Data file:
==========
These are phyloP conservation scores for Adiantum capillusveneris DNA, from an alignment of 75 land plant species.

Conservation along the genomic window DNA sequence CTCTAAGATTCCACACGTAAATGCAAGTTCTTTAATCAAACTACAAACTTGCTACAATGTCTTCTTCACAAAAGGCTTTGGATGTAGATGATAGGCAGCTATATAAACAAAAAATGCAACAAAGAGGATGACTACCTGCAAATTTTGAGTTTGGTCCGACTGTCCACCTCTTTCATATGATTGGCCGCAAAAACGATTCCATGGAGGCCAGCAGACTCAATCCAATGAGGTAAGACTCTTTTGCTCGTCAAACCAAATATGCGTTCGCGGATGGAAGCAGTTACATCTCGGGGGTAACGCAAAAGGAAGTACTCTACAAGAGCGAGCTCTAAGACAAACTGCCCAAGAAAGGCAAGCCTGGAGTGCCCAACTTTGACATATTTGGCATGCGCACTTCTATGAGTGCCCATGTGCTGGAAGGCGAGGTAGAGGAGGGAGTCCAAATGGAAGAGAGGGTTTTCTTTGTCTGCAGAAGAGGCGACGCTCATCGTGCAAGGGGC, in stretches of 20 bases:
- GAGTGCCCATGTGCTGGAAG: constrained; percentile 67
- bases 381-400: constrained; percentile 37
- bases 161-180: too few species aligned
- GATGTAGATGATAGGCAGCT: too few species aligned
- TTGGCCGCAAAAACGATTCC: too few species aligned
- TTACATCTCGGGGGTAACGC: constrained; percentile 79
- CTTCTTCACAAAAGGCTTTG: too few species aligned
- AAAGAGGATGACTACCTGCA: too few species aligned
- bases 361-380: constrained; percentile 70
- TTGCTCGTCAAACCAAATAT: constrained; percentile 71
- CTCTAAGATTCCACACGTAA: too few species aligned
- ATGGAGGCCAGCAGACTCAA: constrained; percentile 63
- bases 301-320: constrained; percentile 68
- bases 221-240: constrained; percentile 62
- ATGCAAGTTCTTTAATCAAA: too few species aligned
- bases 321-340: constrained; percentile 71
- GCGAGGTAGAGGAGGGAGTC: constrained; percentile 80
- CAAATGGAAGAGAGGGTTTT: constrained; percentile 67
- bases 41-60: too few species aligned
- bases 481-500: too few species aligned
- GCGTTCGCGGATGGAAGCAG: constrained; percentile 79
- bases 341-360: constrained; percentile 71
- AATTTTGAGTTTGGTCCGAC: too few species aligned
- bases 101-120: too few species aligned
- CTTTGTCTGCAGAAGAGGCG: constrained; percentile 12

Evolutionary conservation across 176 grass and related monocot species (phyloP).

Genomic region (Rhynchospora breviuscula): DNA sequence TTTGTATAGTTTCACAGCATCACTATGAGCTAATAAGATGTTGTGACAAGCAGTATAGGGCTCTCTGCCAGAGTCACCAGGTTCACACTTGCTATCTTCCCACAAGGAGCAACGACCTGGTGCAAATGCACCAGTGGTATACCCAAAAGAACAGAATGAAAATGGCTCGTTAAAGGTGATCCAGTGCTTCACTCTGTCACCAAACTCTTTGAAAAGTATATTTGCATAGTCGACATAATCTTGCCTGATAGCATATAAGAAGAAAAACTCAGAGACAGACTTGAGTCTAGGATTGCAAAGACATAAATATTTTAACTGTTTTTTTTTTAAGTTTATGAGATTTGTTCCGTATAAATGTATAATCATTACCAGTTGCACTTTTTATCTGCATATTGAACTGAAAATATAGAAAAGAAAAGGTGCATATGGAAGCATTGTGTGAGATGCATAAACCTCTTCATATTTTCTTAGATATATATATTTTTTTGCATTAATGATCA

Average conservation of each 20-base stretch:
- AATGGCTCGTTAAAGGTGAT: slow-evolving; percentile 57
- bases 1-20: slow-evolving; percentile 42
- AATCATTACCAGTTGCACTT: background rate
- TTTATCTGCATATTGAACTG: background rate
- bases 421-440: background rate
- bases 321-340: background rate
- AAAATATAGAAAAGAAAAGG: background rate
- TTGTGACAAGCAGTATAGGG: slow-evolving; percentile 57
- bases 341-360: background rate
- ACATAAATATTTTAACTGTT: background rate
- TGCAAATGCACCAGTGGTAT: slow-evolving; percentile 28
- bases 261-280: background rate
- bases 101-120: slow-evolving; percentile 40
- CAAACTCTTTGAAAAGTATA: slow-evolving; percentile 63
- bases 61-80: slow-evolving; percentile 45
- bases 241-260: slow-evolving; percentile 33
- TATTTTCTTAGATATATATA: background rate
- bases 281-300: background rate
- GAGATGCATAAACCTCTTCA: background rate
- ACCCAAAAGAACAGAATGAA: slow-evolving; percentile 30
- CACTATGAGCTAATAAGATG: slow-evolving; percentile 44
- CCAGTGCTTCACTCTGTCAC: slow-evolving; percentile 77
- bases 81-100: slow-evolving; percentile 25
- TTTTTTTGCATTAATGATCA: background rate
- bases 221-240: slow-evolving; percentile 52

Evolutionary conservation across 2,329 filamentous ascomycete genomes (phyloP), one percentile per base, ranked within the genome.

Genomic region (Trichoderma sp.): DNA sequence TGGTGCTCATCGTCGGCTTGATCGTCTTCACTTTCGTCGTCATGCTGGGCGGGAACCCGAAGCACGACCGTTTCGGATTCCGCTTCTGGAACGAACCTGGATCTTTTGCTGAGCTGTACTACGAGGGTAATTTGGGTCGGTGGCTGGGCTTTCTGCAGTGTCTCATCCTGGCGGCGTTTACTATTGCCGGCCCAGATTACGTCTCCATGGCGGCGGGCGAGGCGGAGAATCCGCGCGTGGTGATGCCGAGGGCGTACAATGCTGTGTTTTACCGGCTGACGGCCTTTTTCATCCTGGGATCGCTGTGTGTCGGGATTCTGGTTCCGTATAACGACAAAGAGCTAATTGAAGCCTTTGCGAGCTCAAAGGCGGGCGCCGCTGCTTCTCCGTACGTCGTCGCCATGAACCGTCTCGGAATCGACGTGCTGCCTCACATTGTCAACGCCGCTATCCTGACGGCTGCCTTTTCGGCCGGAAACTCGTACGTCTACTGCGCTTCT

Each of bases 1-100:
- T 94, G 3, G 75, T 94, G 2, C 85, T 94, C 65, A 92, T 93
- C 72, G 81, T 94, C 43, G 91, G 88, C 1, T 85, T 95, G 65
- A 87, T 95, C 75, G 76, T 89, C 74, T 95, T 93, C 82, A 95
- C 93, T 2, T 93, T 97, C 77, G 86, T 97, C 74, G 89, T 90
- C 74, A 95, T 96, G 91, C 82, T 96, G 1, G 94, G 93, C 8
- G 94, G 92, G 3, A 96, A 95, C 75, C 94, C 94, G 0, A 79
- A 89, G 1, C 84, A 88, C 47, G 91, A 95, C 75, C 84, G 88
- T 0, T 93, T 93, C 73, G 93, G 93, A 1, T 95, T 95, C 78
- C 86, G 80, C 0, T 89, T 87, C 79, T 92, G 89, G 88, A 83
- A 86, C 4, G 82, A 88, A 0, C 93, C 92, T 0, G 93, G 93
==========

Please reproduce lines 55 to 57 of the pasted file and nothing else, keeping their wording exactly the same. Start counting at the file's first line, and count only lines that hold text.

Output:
- bases 221-240: slow-evolving; percentile 52

Evolutionary conservation across 2,329 filamentous ascomycete genomes (phyloP), one percentile per base, ranked within the genome.

Genomic region (Trichoderma sp.): DNA sequence TGGTGCTCATCGTCGGCTTGATCGTCTTCACTTTCGTCGTCATGCTGGGCGGGAACCCGAAGCACGACCGTTTCGGATTCCGCTTCTGGAACGAACCTGGATCTTTTGCTGAGCTGTACTACGAGGGTAATTTGGGTCGGTGGCTGGGCTTTCTGCAGTGTCTCATCCTGGCGGCGTTTACTATTGCCGGCCCAGATTACGTCTCCATGGCGGCGGGCGAGGCGGAGAATCCGCGCGTGGTGATGCCGAGGGCGTACAATGCTGTGTTTTACCGGCTGACGGCCTTTTTCATCCTGGGATCGCTGTGTGTCGGGATTCTGGTTCCGTATAACGACAAAGAGCTAATTGAAGCCTTTGCGAGCTCAAAGGCGGGCGCCGCTGCTTCTCCGTACGTCGTCGCCATGAACCGTCTCGGAATCGACGTGCTGCCTCACATTGTCAACGCCGCTATCCTGACGGCTGCCTTTTCGGCCGGAAACTCGTACGTCTACTGCGCTTCT